The use of a two tones (i.e. sepia tone or duotone) looks more like an x- ray so it gives the impression of looking under the surface into another layer of reality and going deeper into something hidden which comes into view.
Q 2: What is the process that goes into creating a piece like this? How do you take an idea from its inception to creation, and how do you know when it is complete?
I work with 35mm and medium format film in cameras. I expose the film multiple times and play with lenses, exposure times, and light leaks.
In my studio practice it’s a mix of focused work and loose play. All work all the time can get dull—so play is really important for me. When my negatives are processed I have them scanned too, and I play with these images with color, tweak them, and work on artists’ books and pigment prints in studio.
Sometimes I’ll just know a work is done; other times, it’s never done. I think of this work as being part of a body of work that speaks to a focus on shifting nature and the environment, and that is part of a whole series of images that create a dialogue and narrative rhythm together.
Q 3: How has your artwork evolved over time? What have been the most challenging obstacles to overcome in your work as an artist, and how did you overcome them?
I started as a painter, printmaker, and bookmaker, and evolved into a photographer over time. This was partly due to allergies to chemicals associated with painting and printmaking and also a shift in my interests as an artist and what I wanted the work to say and see in my work.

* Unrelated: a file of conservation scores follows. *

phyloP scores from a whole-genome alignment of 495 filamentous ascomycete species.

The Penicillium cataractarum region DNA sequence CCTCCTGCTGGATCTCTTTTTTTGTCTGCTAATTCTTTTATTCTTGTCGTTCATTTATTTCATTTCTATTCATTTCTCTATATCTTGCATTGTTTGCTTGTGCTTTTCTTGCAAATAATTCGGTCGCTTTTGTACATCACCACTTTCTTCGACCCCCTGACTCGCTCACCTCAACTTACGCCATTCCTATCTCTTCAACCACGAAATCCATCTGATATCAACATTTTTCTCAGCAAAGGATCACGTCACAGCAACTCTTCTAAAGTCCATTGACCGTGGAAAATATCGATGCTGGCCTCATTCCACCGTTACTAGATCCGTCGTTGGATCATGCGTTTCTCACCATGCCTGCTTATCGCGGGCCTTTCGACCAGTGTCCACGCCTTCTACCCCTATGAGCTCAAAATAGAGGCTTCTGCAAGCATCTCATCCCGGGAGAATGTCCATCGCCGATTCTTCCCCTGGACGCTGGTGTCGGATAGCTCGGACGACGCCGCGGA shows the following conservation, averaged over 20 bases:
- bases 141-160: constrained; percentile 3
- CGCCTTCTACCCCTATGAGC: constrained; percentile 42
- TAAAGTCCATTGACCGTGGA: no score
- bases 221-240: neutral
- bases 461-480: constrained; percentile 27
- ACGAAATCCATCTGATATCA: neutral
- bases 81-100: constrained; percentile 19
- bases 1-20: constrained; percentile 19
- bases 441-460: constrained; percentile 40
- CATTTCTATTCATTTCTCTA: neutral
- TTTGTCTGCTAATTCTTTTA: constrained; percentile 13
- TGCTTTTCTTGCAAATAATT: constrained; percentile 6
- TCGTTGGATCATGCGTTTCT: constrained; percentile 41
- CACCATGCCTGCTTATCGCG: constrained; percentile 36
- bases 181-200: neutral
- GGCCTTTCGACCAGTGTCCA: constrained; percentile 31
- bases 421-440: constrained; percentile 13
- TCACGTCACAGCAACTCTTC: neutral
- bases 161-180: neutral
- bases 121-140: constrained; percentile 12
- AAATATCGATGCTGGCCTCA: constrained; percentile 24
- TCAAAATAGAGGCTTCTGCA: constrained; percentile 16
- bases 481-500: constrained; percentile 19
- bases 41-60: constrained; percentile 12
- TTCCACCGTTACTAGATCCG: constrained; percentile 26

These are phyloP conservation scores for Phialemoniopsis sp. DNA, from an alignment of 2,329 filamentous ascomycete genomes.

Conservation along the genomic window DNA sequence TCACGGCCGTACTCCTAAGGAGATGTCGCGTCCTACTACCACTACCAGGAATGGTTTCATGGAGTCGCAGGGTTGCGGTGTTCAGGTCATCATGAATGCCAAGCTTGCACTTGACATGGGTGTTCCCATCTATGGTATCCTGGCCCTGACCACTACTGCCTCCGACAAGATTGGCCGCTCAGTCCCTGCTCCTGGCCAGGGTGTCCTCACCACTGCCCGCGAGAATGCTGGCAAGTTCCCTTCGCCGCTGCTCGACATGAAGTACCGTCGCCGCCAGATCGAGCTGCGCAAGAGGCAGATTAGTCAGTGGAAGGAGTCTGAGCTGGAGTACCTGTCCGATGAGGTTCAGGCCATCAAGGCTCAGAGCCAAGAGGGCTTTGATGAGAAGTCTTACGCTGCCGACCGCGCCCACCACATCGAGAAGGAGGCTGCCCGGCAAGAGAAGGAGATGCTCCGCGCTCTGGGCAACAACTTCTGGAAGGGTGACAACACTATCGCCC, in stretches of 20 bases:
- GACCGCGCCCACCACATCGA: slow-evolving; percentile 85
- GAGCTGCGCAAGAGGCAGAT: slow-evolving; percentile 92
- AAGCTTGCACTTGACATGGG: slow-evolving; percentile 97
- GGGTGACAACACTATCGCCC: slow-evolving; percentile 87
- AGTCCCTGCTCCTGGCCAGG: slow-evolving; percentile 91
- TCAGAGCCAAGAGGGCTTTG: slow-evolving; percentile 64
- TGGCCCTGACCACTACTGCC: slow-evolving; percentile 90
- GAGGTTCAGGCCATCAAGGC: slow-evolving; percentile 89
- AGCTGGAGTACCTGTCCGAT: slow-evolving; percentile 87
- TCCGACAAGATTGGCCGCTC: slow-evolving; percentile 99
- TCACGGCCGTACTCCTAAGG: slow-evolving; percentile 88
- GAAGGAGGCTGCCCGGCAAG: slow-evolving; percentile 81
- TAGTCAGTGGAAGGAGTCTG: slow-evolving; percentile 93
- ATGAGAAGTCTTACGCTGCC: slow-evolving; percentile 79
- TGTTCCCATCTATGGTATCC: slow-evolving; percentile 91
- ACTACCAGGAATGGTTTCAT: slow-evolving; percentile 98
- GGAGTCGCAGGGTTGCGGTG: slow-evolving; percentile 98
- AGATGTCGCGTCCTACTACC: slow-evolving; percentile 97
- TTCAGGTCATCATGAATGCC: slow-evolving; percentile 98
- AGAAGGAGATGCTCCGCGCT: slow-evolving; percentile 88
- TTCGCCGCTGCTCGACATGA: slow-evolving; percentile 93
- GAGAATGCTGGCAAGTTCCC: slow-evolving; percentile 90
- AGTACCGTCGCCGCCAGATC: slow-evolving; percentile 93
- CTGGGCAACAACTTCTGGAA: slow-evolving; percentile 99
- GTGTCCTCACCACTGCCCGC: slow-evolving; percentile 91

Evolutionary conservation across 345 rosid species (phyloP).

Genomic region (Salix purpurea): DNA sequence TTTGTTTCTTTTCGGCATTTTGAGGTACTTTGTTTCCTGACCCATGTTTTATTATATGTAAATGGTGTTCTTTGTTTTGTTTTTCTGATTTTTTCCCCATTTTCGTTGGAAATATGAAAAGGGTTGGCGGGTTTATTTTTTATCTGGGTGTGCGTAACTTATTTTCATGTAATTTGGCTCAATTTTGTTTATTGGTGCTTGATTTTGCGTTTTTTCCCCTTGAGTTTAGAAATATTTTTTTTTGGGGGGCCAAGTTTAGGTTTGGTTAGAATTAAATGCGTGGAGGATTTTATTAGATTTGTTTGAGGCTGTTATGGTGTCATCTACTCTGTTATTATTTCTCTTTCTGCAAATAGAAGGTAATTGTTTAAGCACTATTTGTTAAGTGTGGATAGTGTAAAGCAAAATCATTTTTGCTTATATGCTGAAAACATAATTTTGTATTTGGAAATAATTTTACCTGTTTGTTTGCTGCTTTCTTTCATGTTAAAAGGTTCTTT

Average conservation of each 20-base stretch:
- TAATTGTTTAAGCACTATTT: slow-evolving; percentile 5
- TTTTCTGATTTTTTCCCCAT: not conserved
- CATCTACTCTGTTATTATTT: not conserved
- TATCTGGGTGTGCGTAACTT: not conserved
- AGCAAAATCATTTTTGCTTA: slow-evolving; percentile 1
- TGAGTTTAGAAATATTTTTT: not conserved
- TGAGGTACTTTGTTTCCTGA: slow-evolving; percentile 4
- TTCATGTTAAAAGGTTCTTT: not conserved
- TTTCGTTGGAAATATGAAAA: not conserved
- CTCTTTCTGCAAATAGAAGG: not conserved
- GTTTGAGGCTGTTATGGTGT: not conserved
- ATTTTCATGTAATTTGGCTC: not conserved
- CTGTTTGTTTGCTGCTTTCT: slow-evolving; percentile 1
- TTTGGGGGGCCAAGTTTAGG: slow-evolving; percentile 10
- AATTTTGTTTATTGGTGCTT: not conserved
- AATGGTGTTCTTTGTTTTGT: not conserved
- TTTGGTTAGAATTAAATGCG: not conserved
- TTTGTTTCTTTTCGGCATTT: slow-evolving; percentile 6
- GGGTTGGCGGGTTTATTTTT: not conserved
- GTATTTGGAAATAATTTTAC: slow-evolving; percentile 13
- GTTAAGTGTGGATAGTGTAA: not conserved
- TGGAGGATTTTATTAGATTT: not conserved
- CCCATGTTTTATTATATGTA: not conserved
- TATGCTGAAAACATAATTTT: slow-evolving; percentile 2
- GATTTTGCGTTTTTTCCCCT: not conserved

In terms of challenges, it’s always the same thing with any creative person: the inner dance between time and money, or money and time. The only other barrier for me as an artist has been my own inner critic and inertia at times and a desire to not be in studio on a beautiful, sunny day.
When you’re a pro you get to work in studio despite these things. To overcome these obstacles I now do take breaks when needed and get outside on a sunny day if the sun is beckoning. I’m more selective of what I get involve with, too. Taking short breaks I find helps a lot as I have more energy when I am working.
Q 4: As writers, our readers and staff members do a lot of drafting until a piece is complete, trying out forms, scrapping, repeating. What goes into your creative process, and is there a drafting equivalent? What do you do to ensure your subject or scene is portrayed in exactly the way you want?
My shooing process is pretty fluid and the creativity is in the framing and selection process of what I end up shooting. It’s all then in the editing, selection, and sequencing of images and in the details where the creativity comes into play.
Q 5: What artists and/or photographers have been the most influential on your work? Why are these people and their works so important to you?
I have so many favorite artists.
I love the paintings of Turner as they are mysteriously beautiful and leave information out and have only what is needed to convey the place being depicted.
I love the works of Yoko Ono and Sophie Calle for their poetic, generous, and playful sensibilities.